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Foreign Corrupt Practices Act

NCJ Number
American Criminal Law Review Volume: 47 Issue: 2 Dated: Spring 2010 Pages: 647-679
Rollo C. Baker
Date Published
33 pages
After reviewing the accounting provisions, anti-bribery provisions, and penalties of the Federal Foreign Corrupt Practices (FCPA) of 1977, this article discusses related global anti-corruption efforts, the importance of consistent internal compliance programs, and recent and anticipated related developments.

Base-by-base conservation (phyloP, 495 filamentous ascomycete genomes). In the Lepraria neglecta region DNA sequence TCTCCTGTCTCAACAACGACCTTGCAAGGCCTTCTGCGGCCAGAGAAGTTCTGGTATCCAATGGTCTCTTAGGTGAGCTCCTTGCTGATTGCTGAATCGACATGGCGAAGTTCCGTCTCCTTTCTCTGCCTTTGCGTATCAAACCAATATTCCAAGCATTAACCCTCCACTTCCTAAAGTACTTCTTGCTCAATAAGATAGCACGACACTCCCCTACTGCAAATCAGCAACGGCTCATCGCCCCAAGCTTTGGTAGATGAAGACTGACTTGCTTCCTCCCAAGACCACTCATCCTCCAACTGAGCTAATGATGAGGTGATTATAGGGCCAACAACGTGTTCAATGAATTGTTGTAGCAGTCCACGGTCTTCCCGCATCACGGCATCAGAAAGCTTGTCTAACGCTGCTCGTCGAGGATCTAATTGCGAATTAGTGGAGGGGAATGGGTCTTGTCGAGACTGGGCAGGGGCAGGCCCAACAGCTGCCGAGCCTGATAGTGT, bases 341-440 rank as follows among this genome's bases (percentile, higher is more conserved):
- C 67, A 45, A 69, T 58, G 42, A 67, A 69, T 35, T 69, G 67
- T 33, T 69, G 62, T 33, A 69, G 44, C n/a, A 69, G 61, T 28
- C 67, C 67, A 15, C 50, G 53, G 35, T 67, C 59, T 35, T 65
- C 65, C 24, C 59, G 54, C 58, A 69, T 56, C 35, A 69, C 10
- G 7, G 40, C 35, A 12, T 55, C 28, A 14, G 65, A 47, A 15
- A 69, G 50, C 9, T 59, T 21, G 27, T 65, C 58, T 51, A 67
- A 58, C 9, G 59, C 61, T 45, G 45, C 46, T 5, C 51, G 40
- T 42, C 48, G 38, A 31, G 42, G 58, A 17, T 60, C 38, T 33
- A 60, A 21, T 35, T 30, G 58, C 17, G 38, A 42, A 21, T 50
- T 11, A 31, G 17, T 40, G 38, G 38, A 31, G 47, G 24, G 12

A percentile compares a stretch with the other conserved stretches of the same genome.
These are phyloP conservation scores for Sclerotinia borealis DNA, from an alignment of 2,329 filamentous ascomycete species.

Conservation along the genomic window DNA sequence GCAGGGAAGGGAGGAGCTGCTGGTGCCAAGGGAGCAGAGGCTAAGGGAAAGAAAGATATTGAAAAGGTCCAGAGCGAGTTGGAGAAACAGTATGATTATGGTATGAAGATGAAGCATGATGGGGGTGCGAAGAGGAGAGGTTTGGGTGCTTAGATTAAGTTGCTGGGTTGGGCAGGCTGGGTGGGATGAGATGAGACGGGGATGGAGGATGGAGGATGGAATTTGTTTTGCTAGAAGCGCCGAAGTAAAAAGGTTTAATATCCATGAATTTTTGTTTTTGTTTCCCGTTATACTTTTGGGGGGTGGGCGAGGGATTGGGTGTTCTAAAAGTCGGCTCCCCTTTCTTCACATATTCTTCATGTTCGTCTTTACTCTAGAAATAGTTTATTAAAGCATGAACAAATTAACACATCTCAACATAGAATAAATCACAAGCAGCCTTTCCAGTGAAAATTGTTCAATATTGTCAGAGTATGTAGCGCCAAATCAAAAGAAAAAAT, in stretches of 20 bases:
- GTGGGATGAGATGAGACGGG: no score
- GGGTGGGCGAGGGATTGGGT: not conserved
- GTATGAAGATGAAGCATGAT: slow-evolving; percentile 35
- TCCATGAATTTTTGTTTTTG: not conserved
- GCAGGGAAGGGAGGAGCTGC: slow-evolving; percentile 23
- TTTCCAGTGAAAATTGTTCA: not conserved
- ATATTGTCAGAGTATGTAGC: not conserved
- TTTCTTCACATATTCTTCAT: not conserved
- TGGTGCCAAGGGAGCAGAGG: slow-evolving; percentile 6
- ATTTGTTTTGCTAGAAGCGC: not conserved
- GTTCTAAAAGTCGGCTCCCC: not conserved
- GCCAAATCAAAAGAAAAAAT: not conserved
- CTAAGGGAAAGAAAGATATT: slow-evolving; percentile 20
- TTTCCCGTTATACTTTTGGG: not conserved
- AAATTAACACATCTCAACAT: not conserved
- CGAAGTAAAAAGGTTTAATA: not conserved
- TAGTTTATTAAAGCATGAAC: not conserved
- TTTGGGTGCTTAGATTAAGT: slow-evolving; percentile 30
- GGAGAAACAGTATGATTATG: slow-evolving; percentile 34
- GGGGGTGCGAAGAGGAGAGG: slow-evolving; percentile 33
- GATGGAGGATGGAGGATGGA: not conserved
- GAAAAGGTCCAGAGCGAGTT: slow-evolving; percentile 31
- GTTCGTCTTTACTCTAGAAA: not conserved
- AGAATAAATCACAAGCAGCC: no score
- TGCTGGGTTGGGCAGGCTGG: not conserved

The FCPA is an amendment to the Securities Exchange Act of 1934. It was occasioned by an extensive Securities and Exchange Commission investigation and voluntary disclosure program that revealed U.S. companies were engaged in bribing foreign officials in order to secure business with their countries. The FCPA was enacted to counter such bribery of foreign officials. Upon realizing that U.S. businesses faced a competitive disadvantage in international markets, however, the FCPA was amended in 1988 and again in 1998 in order to provide affirmative defenses and encourage international anticorruption efforts that would foster a level business playing field. Traditionally, most FCPA enforcement proceedings have involved civil actions by the SEC for violations of accounting provisions. The anti-bribery provisions of the FCPA prohibit specified parties from corruptly paying or offering to pay, directly or indirectly, money or anything of value to a foreign official, a foreign political party or party official, or candidate for foreign political office for the purpose of obtaining or retaining business or directing business to any person. In addition to reviewing elements of offenses under the FCPA, the article explains penalties under U.S. Sentencing Guidelines that pertain to individuals and corporations. Recognizing that compliance with FCPA provisions may handicap American businesses in competition with foreign businesses; this article discusses efforts to globalize anti-corruption efforts. The article concludes with an analysis of recent and anticipated trends in the aggressive enforcement of FCPA provisions against American companies operating in foreign markets as well as against foreign companies trading on U.S. exchanges and benefiting from U.S. capital markets. 216 notes


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